MATTHEW WAGAINE discusses the interaction between ethnic and queer identity, and what increased corporate sponsorship at Pride parades means for QTIPoC.
Within popular culture, blonde hair is synonymous with a standard of beauty to which we are all supposed to aspire. For non-white performing artists, dying one’s hair blonde is often a sign of divorcing themselves from their ethnic roots in an attempt by the record label to appeal to a mass audience. For instance, Shakira, one of the world’s most popular artists to come from the Latin American scene, made her big international breakthrough in 2002 with her hit, ‘Whenever, Wherever’. The accompanying music video showcases the performer shaking her famous hips with long, curly locks of cool blonde hair. But whilst her hips weren’t lying, what most of her international fans do not know is that in the years prior to her Anglophone debut, she donned jet black hair. Shakira’s new blonde look signalled that she had in fact ‘arrived’: she was now recognised as a global superstar.
Across campus, I have noticed an increasing number of my gay and bisexual male peers dying their hair blonde. Similarly, bright neon colours are a favoured choice by many LGBT+ women and non-binary people (equipped with an undercut, of course). Any drastic aesthetic change is bound to be met with shock and awe from friends and strangers, but in both situations, these reactions are typically based on assumptions made about the individual’s identity: in particular, the assumption that this person is in full control of their identity, and choosing to emphasise their queerness. As if, like Shakira, they have finally arrived onto the scene, and that there is no going back now – their hairstyle is an instant indication that they do not prescribe to the cis-hetero norm.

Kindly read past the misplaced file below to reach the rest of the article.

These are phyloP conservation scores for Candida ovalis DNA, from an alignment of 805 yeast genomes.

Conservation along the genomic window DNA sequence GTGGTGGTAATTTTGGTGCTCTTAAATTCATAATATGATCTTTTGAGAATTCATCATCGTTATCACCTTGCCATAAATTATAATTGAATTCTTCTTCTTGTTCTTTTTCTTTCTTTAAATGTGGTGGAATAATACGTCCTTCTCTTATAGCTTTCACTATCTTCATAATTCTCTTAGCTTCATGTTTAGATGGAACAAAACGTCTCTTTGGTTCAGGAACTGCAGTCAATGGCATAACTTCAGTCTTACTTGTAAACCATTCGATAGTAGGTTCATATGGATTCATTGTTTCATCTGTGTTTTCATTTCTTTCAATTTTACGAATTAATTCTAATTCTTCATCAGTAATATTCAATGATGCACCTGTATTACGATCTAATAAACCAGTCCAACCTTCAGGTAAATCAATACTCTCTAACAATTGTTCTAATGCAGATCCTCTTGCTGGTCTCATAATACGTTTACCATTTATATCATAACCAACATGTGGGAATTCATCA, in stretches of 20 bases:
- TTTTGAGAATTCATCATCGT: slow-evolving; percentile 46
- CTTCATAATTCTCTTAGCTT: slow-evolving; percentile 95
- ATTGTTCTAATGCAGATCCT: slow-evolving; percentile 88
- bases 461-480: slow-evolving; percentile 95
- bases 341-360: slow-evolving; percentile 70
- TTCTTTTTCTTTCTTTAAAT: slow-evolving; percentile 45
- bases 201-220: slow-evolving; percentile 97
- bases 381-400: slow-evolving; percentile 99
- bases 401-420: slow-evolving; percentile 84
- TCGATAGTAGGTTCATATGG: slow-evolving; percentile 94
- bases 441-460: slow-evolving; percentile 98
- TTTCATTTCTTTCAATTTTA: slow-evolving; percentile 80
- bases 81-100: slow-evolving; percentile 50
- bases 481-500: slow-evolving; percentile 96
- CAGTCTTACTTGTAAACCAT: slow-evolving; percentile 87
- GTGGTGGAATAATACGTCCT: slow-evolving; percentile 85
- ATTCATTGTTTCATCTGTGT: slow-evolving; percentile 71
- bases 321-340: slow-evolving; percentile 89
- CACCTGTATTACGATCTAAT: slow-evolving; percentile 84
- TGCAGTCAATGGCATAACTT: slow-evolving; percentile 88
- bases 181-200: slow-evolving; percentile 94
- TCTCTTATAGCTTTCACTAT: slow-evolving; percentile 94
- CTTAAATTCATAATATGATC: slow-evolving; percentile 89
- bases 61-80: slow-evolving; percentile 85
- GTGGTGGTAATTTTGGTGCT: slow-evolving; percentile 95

Expressions of art have always been a vital tool in liberation movements, reflective as they are of the internal conflicts that people suffer in the face of marginalisation. Music, film and fashion provide ways to mark our territory, take up space and spread the word that we are here to stay. As such, this need for a queer aesthetic is perfectly understandable. Carving out an aesthetic not only makes you identifiable to those who share similar experiences, but also identifies you to those who would much rather you didn’t exist, and conveniently spites them in the process. The trouble, however, with fixating on what’s on the outside, is that we overlook and alienate people within the community who don’t look ‘queer enough’. Just because their outfits aren’t Instagram-worthy, and their music tastes don’t fit into any of the playlists DJs play at that bi-monthly Dalston basement bar party you frequent, it doesn’t mean that they are dull.